In the latest Facebook Live event, Viticus Group brought together Dr. Jennifer Ogeer, Dr. Peter Weinstein, and Dr. William Schaffner to provide updates on COVID-19 testing.
As COVID-19 and antibody testing becomes more reliable and accessible, questions of when to test, how routine testing should be, and how testing will be used in the future naturally arise. Luckily, we interviewed just the right people to help answer those questions.
Testing Pets for COVID-19
When it comes to testing animals for COVID-19, Vice President of Medical Affairs at Antech Dr. Jennifer Ogeer says that routine testing isn’t a good idea. Testing is not very useful because (1) COVID-19 in pets is so rare (in just one Antech study with 2500 animals, only 2 tested positive), (2) there is no evidence of transmission between animals or from animals to humans, (3) the symptoms are mild, and (4) all pets who have tested positive have recovered.
When you have a patient that displays COVID-like symptoms, Dr. Ogeer suggests first checking for common diseases. If needed, you can contact your local public health officials and they will determine whether to test.
The big takeaway is not to worry too much about COVID-19 in pets and not for pet owners to worry for the reasons listed above. Animals are safe from being seriously affected by the virus, so you can take more precautions for yourself, your family, and your teammates.
Testing for COVID-19 in the Practice
So, let’s say a team member starts showing symptoms. What then?
First of all, Dr. Peter Weinstein says that communication with your team should have started before anyone gets infected. Everyone should understand the protocol—what will happen if they get sick either on the job or outside of the practice. When you should be sent home or stay home and that they’ll be compensated for the time they spend sick at home.
Testing will depend on the severity of symptoms and accessibility. We must use common sense along with caution. It would do no good to go to the doctor’s office for testing when symptoms are mild. Practices should not mandate that employees are tested, but the whole team should work to reduce the risk of infection.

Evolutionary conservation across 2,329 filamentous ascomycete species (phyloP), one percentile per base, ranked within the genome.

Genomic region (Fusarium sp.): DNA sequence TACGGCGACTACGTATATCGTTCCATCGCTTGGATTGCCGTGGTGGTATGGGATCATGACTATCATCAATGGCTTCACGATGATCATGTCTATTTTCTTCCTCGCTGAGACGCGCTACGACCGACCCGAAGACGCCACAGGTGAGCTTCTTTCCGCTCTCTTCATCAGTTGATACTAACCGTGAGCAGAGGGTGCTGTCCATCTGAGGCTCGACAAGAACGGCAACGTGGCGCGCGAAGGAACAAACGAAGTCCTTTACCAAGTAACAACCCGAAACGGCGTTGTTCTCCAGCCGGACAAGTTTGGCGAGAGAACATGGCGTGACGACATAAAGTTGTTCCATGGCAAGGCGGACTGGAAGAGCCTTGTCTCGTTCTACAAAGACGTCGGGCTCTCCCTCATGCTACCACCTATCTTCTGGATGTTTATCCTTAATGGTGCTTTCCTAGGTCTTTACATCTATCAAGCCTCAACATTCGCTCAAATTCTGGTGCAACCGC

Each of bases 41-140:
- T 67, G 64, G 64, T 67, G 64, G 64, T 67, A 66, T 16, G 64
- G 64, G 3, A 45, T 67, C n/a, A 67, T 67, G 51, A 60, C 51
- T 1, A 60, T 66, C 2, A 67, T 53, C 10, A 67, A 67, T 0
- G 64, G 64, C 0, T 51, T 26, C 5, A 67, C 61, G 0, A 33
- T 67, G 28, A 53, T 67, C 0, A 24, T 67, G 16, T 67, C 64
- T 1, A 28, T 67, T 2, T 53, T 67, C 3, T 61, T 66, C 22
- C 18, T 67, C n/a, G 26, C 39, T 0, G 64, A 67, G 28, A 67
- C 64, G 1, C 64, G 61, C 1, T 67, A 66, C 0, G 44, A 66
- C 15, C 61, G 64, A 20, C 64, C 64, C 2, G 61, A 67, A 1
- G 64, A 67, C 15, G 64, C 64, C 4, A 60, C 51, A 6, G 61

Testing Humans for COVID-19
Dr. William Schaffner is a professor of preventive medicine in the Department of Health Policy as well as a professor of medicine in the Division of Infectious Diseases at the Vanderbilt University School of Medicine.
Dr. Schaffner explains that expanded testing for the virus has been primarily focused on congregate living systems like nursing homes and prisons. Healthcare workers who have been exposed at work also have greater access to tests.
In the world of antibody testing, we now have newer ones that are much more reliable. We think (emphasis on “think”) that if someone has been exposed and has antibodies, they would be immune to getting the virus again. We don’t know how long that immunity would last. The hope is that we can create antibodies in a lab to inject sick people with so we don’t have to just rely on plasma donations.
For all the worried parents out there, children have been relatively unaffected by this virus. We don’t know why.
However, Dr. Schaffner mentions that we have seen increases in something called multi-system inflammatory syndrome in children post-COVID-19. Unfortunately, it’s a dramatic and frightening syndrome with symptoms like rashes, red eyes, abdominal pain, fever, difficulty in oxygenation. Before you hyperventilate on me, here’s the good news: all children who have had multi-system inflammatory syndrome have survived and fully recovered.
Dr. Schaffner’s opinion is that most schools and other activities will be open and functioning in the fall. This means that more frequent testing and other social distancing measures will come into play at that time. Organizations like universities and professional sports leagues are considering a testing component to their reopening, making testing a big part of our future post-pandemic.
Visit Viticus Group's COVID-19 in Veterinary Practice webpage to get more news, updates, resources, and blogs about the novel virus.
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